Article

An integrated appraisal of energy recovery options in the United Kingdom using solid recovered fuel derived from municipal solid waste

Sustainable Systems Department, School of Applied Sciences, Cranfield University, Cranfield, Bedfordshire MK43 0AL, UK.
Waste Management (Impact Factor: 3.16). 06/2009; 29(8):2289-97. DOI: 10.1016/j.wasman.2009.03.031
Source: PubMed

ABSTRACT This paper reports an integrated appraisal of options for utilising solid recovered fuels (SRF) (derived from municipal solid waste, MSW) in energy intensive industries within the United Kingdom (UK). Four potential co-combustion scenarios have been identified following discussions with industry stakeholders. These scenarios have been evaluated using (a) an existing energy and mass flow framework model, (b) a semi-quantitative risk analysis, (c) an environmental assessment and (d) a financial assessment. A summary of results from these evaluations for the four different scenarios is presented. For the given ranges of assumptions; SRF co-combustion with coal in cement kilns was found to be the optimal scenario followed by co-combustion of SRF in coal-fired power plants. The biogenic fraction in SRF (ca. 70%) reduces greenhouse gas (GHG) emissions significantly ( approximately 2500 g CO(2) eqvt./kg DS SRF in co-fired cement kilns and approximately 1500 g CO(2) eqvt./kg DS SRF in co-fired power plants). Potential reductions in electricity or heat production occurred through using a lower calorific value (CV) fuel. This could be compensated for by savings in fuel costs (from SRF having a gate fee) and grants aimed at reducing GHG emission to encourage the use of fuels with high biomass fractions. Total revenues generated from coal-fired power plants appear to be the highest ( 95 pounds/t SRF) from the four scenarios. However overall, cement kilns appear to be the best option due to the low technological risks, environmental emissions and fuel cost. Additionally, cement kiln operators have good experience of handling waste derived fuels. The scenarios involving co-combustion of SRF with MSW and biomass were less favourable due to higher environmental risks and technical issues.

Full-text

Available from: Phil Longhurst, Nov 19, 2014
0 Bookmarks
 · 
112 Views
  • Source
    [Show abstract] [Hide abstract]
    ABSTRACT: The chapter presents the results of analyses concerning the impact of using alternative fuels in one of the Polish cement plants on the volume of continuously measured emissions into the air for the following substances: carbon dioxide (CO2), carbon monoxide (CO), nitric oxides (NOx), sulphur dioxide (SO2), hydrogen chloride (HCl), gaseous and volatile organic compounds expressed as total organic carbon (TOC), and total dust. The analyses covered a 15-month period of the operation of a dry cement kiln, approximately 100m-long, equipped with four-stage cyclone exchangers and a calciner, constituting an additional chamber for waste co-combustion. The results obtained confirmed the lack of a significant impact of the volume of combusted alternative fuels on the emissions of examined air pollutants. In particular, the lack of linear correlations between the amounts of chlorine and sulphur brought in with alternative fuels and the amounts of HCl and SO2 emissions was observed.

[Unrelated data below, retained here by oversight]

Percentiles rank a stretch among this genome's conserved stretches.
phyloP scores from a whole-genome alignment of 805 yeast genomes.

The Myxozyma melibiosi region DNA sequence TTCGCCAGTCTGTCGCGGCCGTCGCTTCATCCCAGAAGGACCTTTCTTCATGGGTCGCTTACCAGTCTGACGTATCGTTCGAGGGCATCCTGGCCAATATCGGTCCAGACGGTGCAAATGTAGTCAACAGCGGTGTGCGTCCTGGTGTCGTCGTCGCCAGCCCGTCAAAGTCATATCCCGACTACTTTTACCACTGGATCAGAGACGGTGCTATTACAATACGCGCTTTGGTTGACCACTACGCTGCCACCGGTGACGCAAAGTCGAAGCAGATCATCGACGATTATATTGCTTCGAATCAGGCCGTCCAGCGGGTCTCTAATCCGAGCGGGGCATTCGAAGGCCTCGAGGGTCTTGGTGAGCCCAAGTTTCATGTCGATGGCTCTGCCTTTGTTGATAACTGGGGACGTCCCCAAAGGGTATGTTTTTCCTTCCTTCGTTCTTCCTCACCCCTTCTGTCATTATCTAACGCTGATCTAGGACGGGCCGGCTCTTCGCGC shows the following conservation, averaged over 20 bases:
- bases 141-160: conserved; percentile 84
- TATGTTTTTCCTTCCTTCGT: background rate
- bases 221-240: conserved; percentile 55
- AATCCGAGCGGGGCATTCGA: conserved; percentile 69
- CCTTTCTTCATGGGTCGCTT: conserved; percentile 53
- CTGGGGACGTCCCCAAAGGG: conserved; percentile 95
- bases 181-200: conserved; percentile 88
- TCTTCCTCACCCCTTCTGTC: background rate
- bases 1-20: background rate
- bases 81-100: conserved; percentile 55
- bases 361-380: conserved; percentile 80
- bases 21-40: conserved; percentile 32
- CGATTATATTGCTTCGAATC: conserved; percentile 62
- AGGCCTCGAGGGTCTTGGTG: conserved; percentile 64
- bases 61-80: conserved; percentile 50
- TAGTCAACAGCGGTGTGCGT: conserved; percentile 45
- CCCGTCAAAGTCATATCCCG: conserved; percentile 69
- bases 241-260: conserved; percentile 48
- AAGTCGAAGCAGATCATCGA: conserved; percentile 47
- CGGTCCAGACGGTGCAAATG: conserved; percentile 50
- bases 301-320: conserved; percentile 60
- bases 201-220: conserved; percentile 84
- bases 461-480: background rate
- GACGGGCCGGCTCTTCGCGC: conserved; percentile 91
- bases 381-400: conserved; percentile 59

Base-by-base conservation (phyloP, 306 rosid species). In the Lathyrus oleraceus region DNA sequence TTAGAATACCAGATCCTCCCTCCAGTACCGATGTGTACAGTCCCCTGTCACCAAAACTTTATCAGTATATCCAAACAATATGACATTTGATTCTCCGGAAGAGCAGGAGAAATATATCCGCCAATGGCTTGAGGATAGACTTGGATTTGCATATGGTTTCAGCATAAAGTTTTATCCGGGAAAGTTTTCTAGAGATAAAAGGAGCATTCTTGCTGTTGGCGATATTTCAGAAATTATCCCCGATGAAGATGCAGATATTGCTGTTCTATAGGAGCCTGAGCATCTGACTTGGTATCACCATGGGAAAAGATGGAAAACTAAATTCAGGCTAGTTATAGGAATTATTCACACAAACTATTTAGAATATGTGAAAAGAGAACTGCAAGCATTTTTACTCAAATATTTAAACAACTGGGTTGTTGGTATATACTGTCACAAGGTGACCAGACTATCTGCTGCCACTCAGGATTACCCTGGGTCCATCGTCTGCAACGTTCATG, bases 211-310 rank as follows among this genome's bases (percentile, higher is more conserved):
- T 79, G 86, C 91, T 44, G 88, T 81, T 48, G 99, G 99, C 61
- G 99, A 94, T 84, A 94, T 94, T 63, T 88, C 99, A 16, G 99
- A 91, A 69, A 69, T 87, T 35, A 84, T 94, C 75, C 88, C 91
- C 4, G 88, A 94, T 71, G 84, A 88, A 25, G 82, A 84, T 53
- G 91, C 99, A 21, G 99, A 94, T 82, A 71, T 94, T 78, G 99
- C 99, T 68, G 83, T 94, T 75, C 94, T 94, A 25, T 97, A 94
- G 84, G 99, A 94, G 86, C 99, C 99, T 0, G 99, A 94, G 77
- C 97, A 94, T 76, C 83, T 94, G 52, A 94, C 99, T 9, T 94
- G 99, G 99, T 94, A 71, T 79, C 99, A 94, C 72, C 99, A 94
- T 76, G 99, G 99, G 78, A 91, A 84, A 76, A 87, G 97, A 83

Waste to Energy and Environment, Edited by J.W. Wandrasz, K. Pikoń, Z. Czekalska, 01/2010: pages 37-49; Department of Technologies and Installations for Waste Management Silesian University of Technology., ISBN: 978-83-930232-0-2
  • Energy Procedia 01/2014; 61:922-927. DOI:10.1016/j.egypro.2014.11.996
  • Source
    [Show abstract] [Hide abstract]
    ABSTRACT: The paper presents an assessment of the impact of waste co-combustion in a cement kiln on air emissions of HCl and SO2 recorded continuously. The subject of the research was cement kiln (dry method) with a capacity of 8500 Mg/day, equipped with a four cyclone heat exchangers and a calciner with an additional chamber for co-incineration. In the analysed period alternative fuels (mainly waste) were used in various amounts ranging up to about 35 kg / Mg clinker (with the heat substitution up to 20%) in the kiln and calciner. Chlorine and sulfur inputs to the process were up to 0.21 and 0.24 kg/Mg clinker, respectively. The results showed no significant effect of waste quantities and input rates of chlorine and sulfur (introduced with alternative and conventional fuels) on air emission of HCl and SO2 from the cement kiln. English title: Waste co-combustion in dry cement kiln and emission of sulfur dioxide and hydrogen chloride.
    Współczesne osiągnięcia w ochronie powietrza atmosferycznego, Edited by A. Musialik-Piotrowska, J.D. Rutkowski, 06/2010: pages 283-292; Wyd. PZITS, nr 893, Wrocław., ISBN: ISBN 978-83-921167-9-0